The LA program at Vanderbilt began as a collaboration between faculty members in Biological Sciences and the Department of Teaching & Learning. In 2021-2022, support from the College of Arts and Science allowed expansion to courses in multiple science disciplines. If you’re interested in learning more about using LAs in your course in future semesters, contact a member of the leadership team.
- Cynthia Brame at firstname.lastname@example.org
- Thomas Clements at email@example.com
- Kathy Friedman at firstname.lastname@example.org
- Heather Johnson at email@example.com
- Jessica Watkins at firstname.lastname@example.org
What is the selection process like, and how are faculty involved?
Faculty who are going to use LAs in their course work with their chair to determine the number of LAs they’ll use. They are encouraged to advertise the LA opportunity with their former students, although we also advertise through other email lists (e.g., department and student group lists).
Students apply using a Google form. They can indicate up to three courses in which they would be willing to act as an LA, and they are asked when they took the course, who their instructor was, and what grade they earned. They write a paragraph or upload a video explaining why they want to be an LA. In addition, they are told that one of the goals of the LA program is to contribute to the equity and inclusiveness of the Vanderbilt undergraduate learning experience and asked to describe how they will contribute to those efforts.
After the application deadline, faculty are emailed a list of the students who have applied to be an LA in their course and are invited to indicate if there are any students who would not be good candidates. For example, an instructor may think it is important that the student took a particular course at Vanderbilt to be an LA in that course.
The applications are reviewed to determine who should be interviewed. Readers look for applicants who show an awareness of and interest in others’ learning, not just their own experience. They also look for thoughtful, specific responses about how the student thinks about inclusiveness and equity in a classroom setting. Typically, the goal is to interview about 150% of the number of LAs needed.
Interviews are 15 minutes each, and involve two faculty members (often, one member of the leadership team and one course instructor). Interviewers use a standard set of questions and a rubric to help ensure that they gain the type of information they need from each applicant.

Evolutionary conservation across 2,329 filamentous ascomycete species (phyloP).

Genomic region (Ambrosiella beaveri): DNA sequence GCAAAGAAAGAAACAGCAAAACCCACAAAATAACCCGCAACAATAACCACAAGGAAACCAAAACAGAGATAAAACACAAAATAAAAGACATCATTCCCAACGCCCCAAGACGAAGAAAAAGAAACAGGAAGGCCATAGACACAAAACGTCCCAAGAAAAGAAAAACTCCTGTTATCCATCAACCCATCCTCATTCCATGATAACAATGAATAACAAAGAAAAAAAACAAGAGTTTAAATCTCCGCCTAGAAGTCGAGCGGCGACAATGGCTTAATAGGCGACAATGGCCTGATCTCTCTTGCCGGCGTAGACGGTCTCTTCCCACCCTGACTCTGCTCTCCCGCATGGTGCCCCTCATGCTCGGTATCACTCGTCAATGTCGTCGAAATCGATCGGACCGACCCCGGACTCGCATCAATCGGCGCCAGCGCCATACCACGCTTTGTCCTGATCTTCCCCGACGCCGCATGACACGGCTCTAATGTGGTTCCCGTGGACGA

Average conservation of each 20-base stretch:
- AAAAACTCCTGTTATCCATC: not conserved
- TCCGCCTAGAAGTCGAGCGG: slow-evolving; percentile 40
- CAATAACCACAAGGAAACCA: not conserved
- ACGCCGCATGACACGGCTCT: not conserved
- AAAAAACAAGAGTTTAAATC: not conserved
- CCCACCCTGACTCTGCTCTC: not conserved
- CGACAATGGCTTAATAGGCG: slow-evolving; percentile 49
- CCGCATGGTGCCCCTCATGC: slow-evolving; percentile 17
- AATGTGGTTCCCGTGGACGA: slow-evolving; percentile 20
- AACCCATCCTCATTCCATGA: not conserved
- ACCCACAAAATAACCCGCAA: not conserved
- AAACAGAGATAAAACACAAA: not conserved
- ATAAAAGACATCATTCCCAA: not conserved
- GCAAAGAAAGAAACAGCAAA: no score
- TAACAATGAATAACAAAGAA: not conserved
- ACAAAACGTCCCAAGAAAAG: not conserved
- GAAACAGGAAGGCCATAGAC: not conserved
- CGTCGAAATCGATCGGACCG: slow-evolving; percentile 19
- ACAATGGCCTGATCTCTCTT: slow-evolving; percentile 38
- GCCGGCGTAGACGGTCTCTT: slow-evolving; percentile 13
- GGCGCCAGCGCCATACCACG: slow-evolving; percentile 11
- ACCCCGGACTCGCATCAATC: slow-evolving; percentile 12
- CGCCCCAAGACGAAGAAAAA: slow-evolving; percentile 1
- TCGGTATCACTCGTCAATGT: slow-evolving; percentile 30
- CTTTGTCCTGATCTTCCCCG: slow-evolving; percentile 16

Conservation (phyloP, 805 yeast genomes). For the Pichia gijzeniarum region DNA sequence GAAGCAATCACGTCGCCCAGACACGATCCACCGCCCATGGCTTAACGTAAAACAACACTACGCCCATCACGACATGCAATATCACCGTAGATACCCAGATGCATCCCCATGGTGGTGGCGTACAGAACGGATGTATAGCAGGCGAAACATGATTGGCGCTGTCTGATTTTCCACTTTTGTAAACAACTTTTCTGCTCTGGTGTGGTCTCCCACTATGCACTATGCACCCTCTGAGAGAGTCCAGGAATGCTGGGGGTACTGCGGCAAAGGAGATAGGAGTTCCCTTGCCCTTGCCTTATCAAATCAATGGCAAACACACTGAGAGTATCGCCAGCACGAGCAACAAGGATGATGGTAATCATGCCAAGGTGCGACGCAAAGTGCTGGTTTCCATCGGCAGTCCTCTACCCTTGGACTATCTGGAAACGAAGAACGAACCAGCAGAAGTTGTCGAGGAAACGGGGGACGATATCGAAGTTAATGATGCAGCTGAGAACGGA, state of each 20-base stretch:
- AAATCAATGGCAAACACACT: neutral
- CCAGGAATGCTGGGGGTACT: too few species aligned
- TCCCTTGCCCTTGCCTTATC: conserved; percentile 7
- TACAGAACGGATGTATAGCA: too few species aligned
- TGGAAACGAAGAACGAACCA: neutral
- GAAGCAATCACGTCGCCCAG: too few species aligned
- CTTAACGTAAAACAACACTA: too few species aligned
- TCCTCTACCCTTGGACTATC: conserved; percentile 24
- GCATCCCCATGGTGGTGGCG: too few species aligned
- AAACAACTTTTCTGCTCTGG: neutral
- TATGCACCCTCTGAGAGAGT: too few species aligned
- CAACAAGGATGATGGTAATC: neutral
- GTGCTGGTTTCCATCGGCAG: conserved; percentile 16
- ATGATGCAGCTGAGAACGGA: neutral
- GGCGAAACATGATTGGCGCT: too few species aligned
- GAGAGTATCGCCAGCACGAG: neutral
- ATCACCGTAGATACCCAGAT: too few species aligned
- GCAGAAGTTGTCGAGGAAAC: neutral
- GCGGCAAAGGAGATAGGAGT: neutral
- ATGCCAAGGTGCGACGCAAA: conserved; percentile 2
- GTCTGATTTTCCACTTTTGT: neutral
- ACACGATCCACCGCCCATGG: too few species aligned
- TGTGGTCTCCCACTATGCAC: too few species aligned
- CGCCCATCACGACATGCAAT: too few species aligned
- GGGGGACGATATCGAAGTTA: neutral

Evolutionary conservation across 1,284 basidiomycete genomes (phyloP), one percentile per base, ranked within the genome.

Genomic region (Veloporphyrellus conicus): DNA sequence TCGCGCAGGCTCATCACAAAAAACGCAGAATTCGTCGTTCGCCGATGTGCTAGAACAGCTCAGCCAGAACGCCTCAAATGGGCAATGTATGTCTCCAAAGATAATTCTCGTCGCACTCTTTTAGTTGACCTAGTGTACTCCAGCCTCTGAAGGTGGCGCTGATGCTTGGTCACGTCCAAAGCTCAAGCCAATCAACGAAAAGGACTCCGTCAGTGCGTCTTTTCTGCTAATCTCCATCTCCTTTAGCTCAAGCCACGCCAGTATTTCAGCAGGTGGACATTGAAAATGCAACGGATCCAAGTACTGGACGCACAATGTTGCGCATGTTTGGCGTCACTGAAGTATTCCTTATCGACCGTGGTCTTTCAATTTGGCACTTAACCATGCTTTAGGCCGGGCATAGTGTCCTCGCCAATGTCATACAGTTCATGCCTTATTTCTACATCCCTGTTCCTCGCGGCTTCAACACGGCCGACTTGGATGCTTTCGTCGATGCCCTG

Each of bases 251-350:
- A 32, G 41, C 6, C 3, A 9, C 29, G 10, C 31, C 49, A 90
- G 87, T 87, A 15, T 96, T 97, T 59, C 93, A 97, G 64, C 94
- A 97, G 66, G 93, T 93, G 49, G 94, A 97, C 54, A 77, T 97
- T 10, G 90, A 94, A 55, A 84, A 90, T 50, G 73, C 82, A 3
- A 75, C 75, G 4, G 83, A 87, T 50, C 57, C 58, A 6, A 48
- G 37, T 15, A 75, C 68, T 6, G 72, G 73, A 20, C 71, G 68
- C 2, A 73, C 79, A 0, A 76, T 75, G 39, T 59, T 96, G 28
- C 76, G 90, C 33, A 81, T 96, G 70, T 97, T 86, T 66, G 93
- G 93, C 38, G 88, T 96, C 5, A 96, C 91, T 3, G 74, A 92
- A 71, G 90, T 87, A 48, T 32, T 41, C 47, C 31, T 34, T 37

Interviewers convene to identify the applicants who will be invited to serve as LAs.
Faculty are invited to participate in both reading applications and interviewing. It is time-consuming but fun and valuable.
What do I need to keep in mind if I want to use LAs?
LAs can provide significant benefits in your course, but they do require a time commitment from you. First, you need to plan to meet with the LAs each week for 1-1.5 hours to talk through the course activities they’ll be facilitating. Second, you’ll need activities each week for them to facilitate! VU faculty who have used LAs have found worksheets or linked TopHat questions to be particularly valuable. The Fall 2021 faculty learning community developed this Getting Started Guide, and you can see the descriptions of courses using LAS for additional ideas.
How are faculty supported?
Each semester, there is a learning community for faculty who are currently using LAs or plan to do so in the future. It’s a helpful way to get input on your challenges, to share your successes, and to glean ideas from others. The Dean of A&S also provides modest supplementary stipends (typically, $1000/course) for faculty using LAs. If you’re interested in knowing more, email Cynthia.email@example.com.
What are the limitations?
LAs are paid $1500 per semester; funds are provided primarily by the College of Arts & Science.